United States District Court, D. Alaska
Russel Holland United States District Judge
for Cure for Life
moves for a declaration that he is entitled to cure for
life. This motion is opposed. Oral argument was
not requested and is not deemed necessary.
is Thomas Myers. Defendants are Aleutian Endeavors, LLC and
alleges that in June of 2015, he was working as a
“deckhand/cook/engineer” on the M/V EXITO when he
“fell while running across the
deck.” Plaintiff also alleges that he was injured
in a separate incident when he was “struck in the back
by a loose deck board.” As a result of these two
incidents, plaintiff alleges that he “sustain[ed]
severe, painful and disabling injuries to his low back [and]
left hip and knee[.]” Plaintiff contends that the
injuries he suffered will “likely require medical
attention for the remainder of his natural
commenced this action on November 20, 2017. In his complaint,
plaintiff seeks, among other things, maintenance and cure.
now moves for a declaration that he is entitled to cure for
life for his permanent injuries.
maritime law, . . . seamen [are] entitled to
‘maintenance and cure' from the owners of their
ships.” Jones v. Reagan, 748 F.2d 1331, 1334
(9th Cir. 1984). “‘Maintenance' is a living
allowance that permits the seaman to obtain housing and food
while he recovers[.]” Id. “[C]ure'
is payment for medical care[.]” Id.
“Irrespective of fault, the vessel owner is obliged to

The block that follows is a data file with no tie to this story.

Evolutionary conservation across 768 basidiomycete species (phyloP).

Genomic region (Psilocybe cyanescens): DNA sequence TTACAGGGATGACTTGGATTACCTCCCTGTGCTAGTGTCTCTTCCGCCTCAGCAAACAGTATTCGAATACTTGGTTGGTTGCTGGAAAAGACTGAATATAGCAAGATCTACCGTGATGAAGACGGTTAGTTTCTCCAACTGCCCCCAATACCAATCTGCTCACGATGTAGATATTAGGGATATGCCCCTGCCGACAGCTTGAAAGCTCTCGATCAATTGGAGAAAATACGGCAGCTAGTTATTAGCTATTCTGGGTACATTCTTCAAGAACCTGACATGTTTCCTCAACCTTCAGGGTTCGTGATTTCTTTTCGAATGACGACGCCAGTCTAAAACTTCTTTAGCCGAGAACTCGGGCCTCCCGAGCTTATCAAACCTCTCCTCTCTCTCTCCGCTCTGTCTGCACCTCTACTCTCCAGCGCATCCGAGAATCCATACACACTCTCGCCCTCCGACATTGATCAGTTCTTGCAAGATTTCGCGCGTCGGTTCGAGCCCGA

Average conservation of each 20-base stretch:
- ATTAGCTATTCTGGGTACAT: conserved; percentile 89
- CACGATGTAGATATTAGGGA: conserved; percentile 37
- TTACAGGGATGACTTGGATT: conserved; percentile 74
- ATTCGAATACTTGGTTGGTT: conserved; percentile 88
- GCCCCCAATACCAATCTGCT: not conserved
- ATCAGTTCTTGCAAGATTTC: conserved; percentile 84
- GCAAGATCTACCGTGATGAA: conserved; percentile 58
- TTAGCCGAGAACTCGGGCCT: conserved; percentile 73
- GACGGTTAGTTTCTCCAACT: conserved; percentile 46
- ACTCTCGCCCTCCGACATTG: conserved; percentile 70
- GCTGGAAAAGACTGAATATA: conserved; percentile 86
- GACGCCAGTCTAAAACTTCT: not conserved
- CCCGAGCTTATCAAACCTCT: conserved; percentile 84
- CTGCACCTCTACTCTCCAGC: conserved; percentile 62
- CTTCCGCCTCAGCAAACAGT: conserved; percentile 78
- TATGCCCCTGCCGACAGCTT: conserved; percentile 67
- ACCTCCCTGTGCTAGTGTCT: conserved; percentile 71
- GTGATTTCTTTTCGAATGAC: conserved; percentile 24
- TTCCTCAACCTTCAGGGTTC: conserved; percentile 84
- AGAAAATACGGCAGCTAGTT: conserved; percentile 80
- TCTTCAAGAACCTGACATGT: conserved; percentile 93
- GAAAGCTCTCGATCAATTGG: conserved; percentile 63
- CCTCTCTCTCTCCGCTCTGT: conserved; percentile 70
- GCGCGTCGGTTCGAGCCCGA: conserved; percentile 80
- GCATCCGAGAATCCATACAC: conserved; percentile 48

pay . . . maintenance and cure.” Berg v. Fourth
Shipmor Assocs., 82 F.3d 307, 309 (9th Cir. 1996).
Farrell v. United States, 336 U.S. 511, 512 (1949),
Farrell “was grievously injured” while in service
of a merchant vessel. Farrell's injuries were permanent
and as a result, he argued that he was “entitled to
maintenance as long as he is disabled, which in this case is
for life.” Id. at 513. The Court rejected
Farrell's argument and held that a vessel owner's
obligation to pay maintenance ended when the seaman reaches
maximum cure or recovery. Id. at 517-19. “The
accepted legal standard holds that maximum cure is achieved
when it appears probable that further treatment will result
in no betterment of the seaman's
condition.” Pelotto v. L & N Towing Co.,
604 F.2d 396, 400 (5th Cir. 1979).
did not argue that he was entitled to cure for life
because at that time, seamen were entitled to free medical
care at Marine Hospitals, which the federal government had
begun operating in 1798. Jones, 748 F.2d at 1334.
But, “[i]n 1981, Congress enacted the Omnibus Budget
Reconciliation Act of 1981, . . . a comprehensive
appropriations bill that adjusted the eligibility
requirements and amounts budgeted for a large number of
federal programs. Among its other provisions, the Budget Act
ordered the closure” of the Marine Hospitals.
argues that with the closure of the Marine Hospitals, the
maintenance and cure doctrine reverted back to its status
between the signing of the Constitution in 1787 and the
establishment of the Marine Hospital system in 1798. And,
plaintiff contends that between 1787 and 1798, seamen were
entitled to lifetime cure from shipowners. Plaintiff cites to
Atlantic Sounding Co., Inc. v. Townsend, 557 U.S.
404 (2009), in support of this argument. The issue in
Atlantic Sounding was “whether an ...